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Job-to-Job Flows and the Business Cycle

  • Henry Hyatt
  • Erika McEntarfer

Job-to-job flows represent one of the most significant opportunities for the development of new economic statistics, having been made possible by the increased availability of matched employer-employee datasets for statistical tabulation. In this paper, we analyze a new database of job-to-job flows from 1999 to 2010 in the United States. This analysis provides definitive benchmarks on gross employment flows, origin and destination industries, nonemployment, and associated earnings. To demonstrate the usefulness of these statistics, we evaluate them in the context of the recessions of 2001 and 2007, as well as the economic expansion between the two. We find a sharp drop in job mobility in the Great Recession, much sharper than the previous recession, and higher earnings penalties for job transitions with an intervening nonemployment spell. This fall in job mobility is found within all age groups but is largest among younger workers. We also examine outcomes for displaced workers and examine labor market adjustment in several specific industries. Generally, we find higher rates of nonemployment upon job separation, increasing rates of industry change and higher earnings penalties from job change in the Great Recession.

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File URL: ftp://ftp2.census.gov/ces/wp/2012/CES-WP-12-04.pdf
File Function: First version, 2012
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Paper provided by Center for Economic Studies, U.S. Census Bureau in its series Working Papers with number 12-04.

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Length: 47 pages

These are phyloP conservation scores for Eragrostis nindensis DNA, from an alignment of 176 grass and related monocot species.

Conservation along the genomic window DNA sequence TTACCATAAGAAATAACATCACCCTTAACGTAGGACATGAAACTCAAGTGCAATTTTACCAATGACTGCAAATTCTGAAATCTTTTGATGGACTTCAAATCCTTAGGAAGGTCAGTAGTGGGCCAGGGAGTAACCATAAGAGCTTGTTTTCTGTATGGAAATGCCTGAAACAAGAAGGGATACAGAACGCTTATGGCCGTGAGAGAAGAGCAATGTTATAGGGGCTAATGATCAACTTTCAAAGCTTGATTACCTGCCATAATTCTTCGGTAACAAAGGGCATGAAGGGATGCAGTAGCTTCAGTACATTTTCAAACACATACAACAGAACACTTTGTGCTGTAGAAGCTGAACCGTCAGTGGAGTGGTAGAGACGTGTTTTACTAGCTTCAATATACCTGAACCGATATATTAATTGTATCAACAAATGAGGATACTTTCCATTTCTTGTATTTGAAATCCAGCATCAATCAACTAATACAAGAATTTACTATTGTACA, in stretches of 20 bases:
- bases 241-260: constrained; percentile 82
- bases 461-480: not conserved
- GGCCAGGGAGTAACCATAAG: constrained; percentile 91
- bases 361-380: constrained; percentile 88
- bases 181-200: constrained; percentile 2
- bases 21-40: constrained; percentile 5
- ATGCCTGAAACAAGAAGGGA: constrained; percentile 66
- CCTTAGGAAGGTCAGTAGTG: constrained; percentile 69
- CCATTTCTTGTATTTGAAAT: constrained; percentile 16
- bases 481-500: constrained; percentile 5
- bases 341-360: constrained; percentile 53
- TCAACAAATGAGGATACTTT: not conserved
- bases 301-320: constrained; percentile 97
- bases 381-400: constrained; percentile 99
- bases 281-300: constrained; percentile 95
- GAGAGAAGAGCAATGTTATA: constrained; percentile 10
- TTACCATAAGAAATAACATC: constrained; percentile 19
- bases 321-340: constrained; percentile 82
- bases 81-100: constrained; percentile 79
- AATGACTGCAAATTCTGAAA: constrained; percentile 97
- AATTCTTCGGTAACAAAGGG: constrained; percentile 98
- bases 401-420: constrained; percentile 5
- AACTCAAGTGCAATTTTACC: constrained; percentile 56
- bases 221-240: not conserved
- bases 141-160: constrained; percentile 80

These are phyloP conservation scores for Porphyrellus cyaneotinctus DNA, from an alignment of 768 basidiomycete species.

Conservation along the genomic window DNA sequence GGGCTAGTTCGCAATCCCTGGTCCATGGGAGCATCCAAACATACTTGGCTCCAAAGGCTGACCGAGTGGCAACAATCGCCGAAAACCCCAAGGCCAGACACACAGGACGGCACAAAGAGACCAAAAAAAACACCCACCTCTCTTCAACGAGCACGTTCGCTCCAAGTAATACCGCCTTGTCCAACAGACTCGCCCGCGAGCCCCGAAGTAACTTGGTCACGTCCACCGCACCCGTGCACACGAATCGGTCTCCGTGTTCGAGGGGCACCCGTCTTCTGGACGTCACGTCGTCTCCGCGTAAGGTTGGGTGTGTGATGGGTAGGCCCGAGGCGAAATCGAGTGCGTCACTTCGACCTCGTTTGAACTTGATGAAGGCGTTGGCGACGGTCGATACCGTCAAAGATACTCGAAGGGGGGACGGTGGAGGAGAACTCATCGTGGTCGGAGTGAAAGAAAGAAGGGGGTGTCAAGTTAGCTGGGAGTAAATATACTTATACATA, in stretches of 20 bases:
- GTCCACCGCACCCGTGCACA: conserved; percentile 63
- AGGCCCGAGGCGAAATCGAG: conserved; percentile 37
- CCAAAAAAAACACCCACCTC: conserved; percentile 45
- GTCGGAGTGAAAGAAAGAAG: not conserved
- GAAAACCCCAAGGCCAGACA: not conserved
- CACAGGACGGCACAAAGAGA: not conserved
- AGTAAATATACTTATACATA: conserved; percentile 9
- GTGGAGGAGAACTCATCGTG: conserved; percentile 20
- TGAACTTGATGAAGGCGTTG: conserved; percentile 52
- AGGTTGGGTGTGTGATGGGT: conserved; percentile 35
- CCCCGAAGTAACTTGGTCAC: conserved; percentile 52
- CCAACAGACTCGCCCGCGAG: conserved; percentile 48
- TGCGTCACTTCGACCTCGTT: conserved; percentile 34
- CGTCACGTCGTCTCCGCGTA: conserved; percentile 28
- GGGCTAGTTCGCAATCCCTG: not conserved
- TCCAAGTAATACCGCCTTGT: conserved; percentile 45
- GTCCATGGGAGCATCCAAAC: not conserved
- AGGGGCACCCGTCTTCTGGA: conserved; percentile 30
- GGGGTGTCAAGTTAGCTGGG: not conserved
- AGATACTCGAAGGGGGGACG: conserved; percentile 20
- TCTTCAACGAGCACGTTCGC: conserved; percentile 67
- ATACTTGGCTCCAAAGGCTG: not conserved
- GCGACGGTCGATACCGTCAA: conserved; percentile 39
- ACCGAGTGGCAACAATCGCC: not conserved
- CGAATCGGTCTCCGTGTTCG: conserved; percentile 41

Date of creation: Mar 2012
Date of revision:
Handle: RePEc:cen:wpaper:12-04
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  1. Kristen Keith & Abagail McWilliams, 1999. "The Returns to mobility and job search by gender," Industrial and Labor Relations Review, ILR Review, Cornell University, ILR School, vol. 52(3), pages 460-477, April.
  2. Melissa Bjelland & Bruce Fallick & John Haltiwanger & Erika McEntarfer, 2010. "Employer-to-Employer Flows in the United States: Estimates Using Linked Employer-Employee Data," Working Papers 10-26, Center for Economic Studies, U.S. Census Bureau.
  3. Amos Golan & Julia I. Lane & Erika McEntarfer, 2005. "The Dynamics of Worker Reallocation Within and Across Industries," Longitudinal Employer-Household Dynamics Technical Papers 2005-02, Center for Economic Studies, U.S. Census Bureau.
  4. Bruce Fallick & Charles A. Fleischman, 2004. "Employer-to-employer flows in the U.S. labor market: the complete picture of gross worker flows," Finance and Economics Discussion Series 2004-34, Board of Governors of the Federal Reserve System (U.S.).
  5. Maxim Poletaev & Chris Robinson, 2008. "Human Capital Specificity: Evidence from the Dictionary of Occupational Titles and Displaced Worker Surveys, 1984-2000," Journal of Labor Economics, University of Chicago Press, vol. 26(3), pages 387-420, 07.
  6. John M. Abowd & John C. Haltiwanger & Julia I. Lane, 2004. "Integrated Longitudinal Employee-Employer Data for the United States," Longitudinal Employer-Household Dynamics Technical Papers 2004-02, Center for Economic Studies, U.S. Census Bureau.
  7. Henry Hyatt & Erika McEntarfer, 2012. "Job-to-Job Flows in the Great Recession," American Economic Review, American Economic Association, vol. 102(3), pages 580-83, May.
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